Pasadena is technically outside the Los Angeles city limits, so it has more of a “town” feel than most LA neighborhoods. This is the home of Caltech, so at any given time there are genius-level IQs walking all around you. Old Town Pasadena is a pretty, walkable area with bistros, bookstores, record stores, and artsy craft shops. Other than the students, the average age of the general population here appears to be in the low 80s, so the neighborhood is much more quiet and peaceful than most.
Local Tip: For obvious reasons, I’m obsessed with the Distant Lands Travel Bookstore.
Santa Monica – Seaside Family Fun and All That Jazz
This is one of the most family-friendly coastal communities in LA, and well known for the cheesy but charming Pacific Park ferris wheel on Santa Monica Pier. Walk down the pedestrianized Third Street Promenade, which is absolutely bursting with restaurants, cafes, and shops you can spend the whole day at, or get active by renting a bike and cycling the beach trails down to Venice and back.
Local Tip: When you’re done enjoying the outdoors and lying on Santa Monica Beach, devour some beer and burgers at Father’s Office or get tacos at Border Grill. For those of you feeling fancy, huh, eat at one of the more upscale places lining Ocean Avenue, like BOA Steakhouse.
Sawtelle – Little Osaka
This neighborhood is called a lot of things, but its mostly nicknamed Japantown, thanks to the high concentration of shops and restaurants opened by immigrants from across the Pacific Ocean. For some Japanese-style whimsical shopping, head to Giant Robot and check out their art and toy collection. Otherwise, get some Korean and Japanese mix at Seoul Sausage Company, or try some authentically Japanese, simple and fresh sushi and sashimi at Sushi Tsujita.
Local Tip: Nijiya Market has an awesome selection of Japanese food, snacks and groceries.
Silver Lake & Echo Park – Where Hipsters Find Coffee and Records
Like any self-respecting hipster neighborhood, Silver Lake is where you’ll find lots of organic food options, indie concerts, and trendy coffee shops – Intelligentsia or the more neighborhood-shop-style Cafecito are two local favorites. During the day, you can enjoy the sun with a stroll around Silver Lake Reservoir, or check out some quirky neighborhood shops like Old Style Guitar Shop or the comic book store Secret Headquarters. Echo Park has some cool coffee shops and restaurants as well, and is generally considered to be Silver Lake’s slightly more affordable sister.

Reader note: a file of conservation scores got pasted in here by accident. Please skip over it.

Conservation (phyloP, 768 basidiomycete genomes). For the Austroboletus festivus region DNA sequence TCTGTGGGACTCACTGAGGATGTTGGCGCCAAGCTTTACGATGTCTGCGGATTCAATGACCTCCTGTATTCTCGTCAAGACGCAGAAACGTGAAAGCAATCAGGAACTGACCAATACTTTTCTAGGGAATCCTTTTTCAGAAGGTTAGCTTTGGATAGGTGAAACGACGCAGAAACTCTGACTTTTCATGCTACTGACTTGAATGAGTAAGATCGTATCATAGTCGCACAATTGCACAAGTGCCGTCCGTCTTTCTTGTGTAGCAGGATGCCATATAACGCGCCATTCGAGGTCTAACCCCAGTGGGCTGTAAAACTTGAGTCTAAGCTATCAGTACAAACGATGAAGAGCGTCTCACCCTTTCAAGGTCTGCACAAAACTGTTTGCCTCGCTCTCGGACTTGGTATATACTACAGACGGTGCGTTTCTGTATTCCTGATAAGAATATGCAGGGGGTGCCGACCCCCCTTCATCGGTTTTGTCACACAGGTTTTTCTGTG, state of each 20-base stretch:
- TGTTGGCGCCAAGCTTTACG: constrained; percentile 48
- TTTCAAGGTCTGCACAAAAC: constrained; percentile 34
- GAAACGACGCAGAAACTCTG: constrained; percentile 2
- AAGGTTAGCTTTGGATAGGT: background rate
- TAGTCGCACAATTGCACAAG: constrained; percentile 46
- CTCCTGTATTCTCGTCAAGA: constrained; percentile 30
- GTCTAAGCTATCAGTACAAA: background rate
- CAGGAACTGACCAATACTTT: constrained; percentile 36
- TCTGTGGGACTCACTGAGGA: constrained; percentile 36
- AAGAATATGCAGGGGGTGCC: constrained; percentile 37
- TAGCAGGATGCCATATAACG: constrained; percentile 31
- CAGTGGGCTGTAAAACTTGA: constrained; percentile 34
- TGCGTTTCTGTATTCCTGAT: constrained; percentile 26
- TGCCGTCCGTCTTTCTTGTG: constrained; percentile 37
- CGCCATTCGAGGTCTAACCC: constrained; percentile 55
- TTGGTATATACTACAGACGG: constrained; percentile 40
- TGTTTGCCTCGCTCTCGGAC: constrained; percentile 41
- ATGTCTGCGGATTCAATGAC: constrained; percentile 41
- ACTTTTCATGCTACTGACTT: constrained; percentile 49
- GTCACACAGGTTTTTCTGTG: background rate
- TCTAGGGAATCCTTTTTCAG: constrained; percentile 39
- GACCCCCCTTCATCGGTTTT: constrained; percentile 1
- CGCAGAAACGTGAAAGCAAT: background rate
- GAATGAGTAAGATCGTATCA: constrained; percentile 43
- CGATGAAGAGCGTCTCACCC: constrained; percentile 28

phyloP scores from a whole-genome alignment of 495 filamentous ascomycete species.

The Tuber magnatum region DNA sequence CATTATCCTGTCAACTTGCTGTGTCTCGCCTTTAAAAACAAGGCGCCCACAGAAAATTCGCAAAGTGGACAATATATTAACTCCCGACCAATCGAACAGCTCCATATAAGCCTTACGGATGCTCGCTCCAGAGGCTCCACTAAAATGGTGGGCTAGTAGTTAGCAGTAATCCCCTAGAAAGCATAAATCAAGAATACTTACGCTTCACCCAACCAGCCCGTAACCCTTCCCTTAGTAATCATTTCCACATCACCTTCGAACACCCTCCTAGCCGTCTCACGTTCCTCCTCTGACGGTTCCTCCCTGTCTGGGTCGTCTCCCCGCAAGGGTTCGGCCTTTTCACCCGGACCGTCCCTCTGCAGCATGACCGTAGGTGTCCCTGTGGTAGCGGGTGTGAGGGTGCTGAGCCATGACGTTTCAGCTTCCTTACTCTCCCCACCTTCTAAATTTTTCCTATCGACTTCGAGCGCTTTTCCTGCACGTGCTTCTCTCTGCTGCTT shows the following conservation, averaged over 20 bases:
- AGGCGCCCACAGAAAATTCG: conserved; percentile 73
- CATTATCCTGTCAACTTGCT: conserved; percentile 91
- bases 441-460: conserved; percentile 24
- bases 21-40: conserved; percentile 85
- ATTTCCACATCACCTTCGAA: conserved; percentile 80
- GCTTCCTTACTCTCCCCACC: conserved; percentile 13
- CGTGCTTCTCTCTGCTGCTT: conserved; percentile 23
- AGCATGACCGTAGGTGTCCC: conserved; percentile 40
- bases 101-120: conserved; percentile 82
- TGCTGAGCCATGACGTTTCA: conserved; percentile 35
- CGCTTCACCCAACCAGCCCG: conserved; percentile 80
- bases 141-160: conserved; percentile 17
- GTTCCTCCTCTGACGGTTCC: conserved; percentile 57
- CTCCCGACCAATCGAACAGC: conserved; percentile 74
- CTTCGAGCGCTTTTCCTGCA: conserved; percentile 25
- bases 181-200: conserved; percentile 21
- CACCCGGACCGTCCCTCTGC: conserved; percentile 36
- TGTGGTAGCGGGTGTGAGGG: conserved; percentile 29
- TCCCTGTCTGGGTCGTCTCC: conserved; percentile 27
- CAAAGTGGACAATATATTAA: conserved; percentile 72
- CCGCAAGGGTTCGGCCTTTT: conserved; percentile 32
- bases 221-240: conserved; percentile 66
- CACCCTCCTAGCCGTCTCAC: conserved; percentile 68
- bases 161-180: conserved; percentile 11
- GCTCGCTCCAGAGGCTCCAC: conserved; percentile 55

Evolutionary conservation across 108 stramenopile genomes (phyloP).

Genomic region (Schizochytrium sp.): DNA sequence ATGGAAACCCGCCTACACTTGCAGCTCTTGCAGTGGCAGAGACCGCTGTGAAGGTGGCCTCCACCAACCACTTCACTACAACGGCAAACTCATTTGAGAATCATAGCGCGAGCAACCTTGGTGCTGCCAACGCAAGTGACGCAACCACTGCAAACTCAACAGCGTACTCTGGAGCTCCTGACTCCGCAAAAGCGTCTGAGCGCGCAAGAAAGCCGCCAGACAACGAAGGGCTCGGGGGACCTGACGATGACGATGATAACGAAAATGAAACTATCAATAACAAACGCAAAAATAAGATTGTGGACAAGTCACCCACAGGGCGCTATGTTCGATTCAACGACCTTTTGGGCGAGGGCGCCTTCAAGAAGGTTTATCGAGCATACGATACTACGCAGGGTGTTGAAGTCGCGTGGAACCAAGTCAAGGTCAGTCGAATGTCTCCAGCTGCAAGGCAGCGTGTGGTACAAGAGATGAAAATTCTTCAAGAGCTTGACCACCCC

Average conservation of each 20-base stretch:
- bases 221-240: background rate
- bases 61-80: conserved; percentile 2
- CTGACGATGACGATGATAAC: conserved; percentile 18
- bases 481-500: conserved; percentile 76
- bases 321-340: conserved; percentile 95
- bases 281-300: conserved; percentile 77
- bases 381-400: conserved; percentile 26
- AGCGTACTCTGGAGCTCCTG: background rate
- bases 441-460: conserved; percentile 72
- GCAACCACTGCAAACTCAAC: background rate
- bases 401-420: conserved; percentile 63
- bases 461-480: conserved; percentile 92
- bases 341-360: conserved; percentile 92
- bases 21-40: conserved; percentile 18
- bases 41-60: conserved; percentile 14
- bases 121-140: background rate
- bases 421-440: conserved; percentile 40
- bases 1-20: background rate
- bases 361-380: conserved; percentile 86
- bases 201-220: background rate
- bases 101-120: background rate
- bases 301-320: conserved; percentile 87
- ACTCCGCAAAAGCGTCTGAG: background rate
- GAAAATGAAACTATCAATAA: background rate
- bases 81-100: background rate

Local Tip: At night, grab tacos at Guisados or Vietnamese food at Blossom, and head to The Satellite for live music, Bar Stella for carefully-made cocktails, or the slightly sketchy but incredibly fun Los Globos, a dance club which plays a different style of music almost every night.
Venice – Skaters. Surfers. 4/20ers.
Almost everyone has heard of Venice Beach, famous for its surfers, skaters, Muscle Beach bodybuilders, and relaxed attitude towards recreational drugs. Walk along the boardwalk, get embarassed by 10-year-old kids pulling crazy skate stunts at Venice Skate Park (no it’s not your imagination – they ARE cooler than you), stop at Venice Ale House for a midday beer, and then head to Abbot Kinney for coffee and sandwich shops and surf wear.
Local Tip: If you want to get away from the beach crowds later in the day, walk by the Venice Canals, grab a drink at High Rooftop Lounge to get a great view of the neighborhood, or head to The Otheroom.
West Hollywood – Party in Boys Town and the Sunset Strip
This is the incredible area I call home, so I am biased to love it above all others in the LA neighborhood guide. West Hollywood has a great reputation for lively nightlife and being LA’s most LGBTQ-friendly neighborhood. This is where the famous Sunset Strip is located, where you can find friendly neighborhood bars like the Den on Sunset, the infamous and upscale Chateau Marmont, and legendary rock venues Whiskey a Go Go and Troubadour, which host incredible up and coming indie acts performing live almost every night. If you want to get fancy, check out the great LA view at Mondrian’s Skybar or have dinner and drinks at PUMP restaurant and lounge. During the day, browse the boutiques on Melrose for unique LA fashion, which gets weirder and/or more goth-like as you walk eastwards, or grab a delicious and enormous brunch at Taste on Melrose, Kitchen 24, or Hugo’s, if you’re vegetarian.
Local Tip: If you just have one day to explore the neighborhood, hit up MOCA Pacific Design Center for some ultra-modern art and design exhibits, grab dinner at the beautifully designed Katana, and head to the infamous Abbey at night.
Westwood – The College Town
This UCLA neighborhood has an overwhelming amount of restaurants and cafes that have popped up to accommodate the college students wandering around, but it is also home to some of LA’s best lesser-known parks and museums. Walk through the tranquil Mildred E. Mathias Botanical Garden and the Franklin D. Murphy Sculpture Garden before stopping at the Hammer Museum to see some up and coming modern art exhibits with an edge.
I hope to expand this LA neighborhood guide is the future, as I continue exploring neighborhoods I still feel I don’t know much about. What other area would you include? Would you suggest a place or activity I haven’t thought of? Comment below!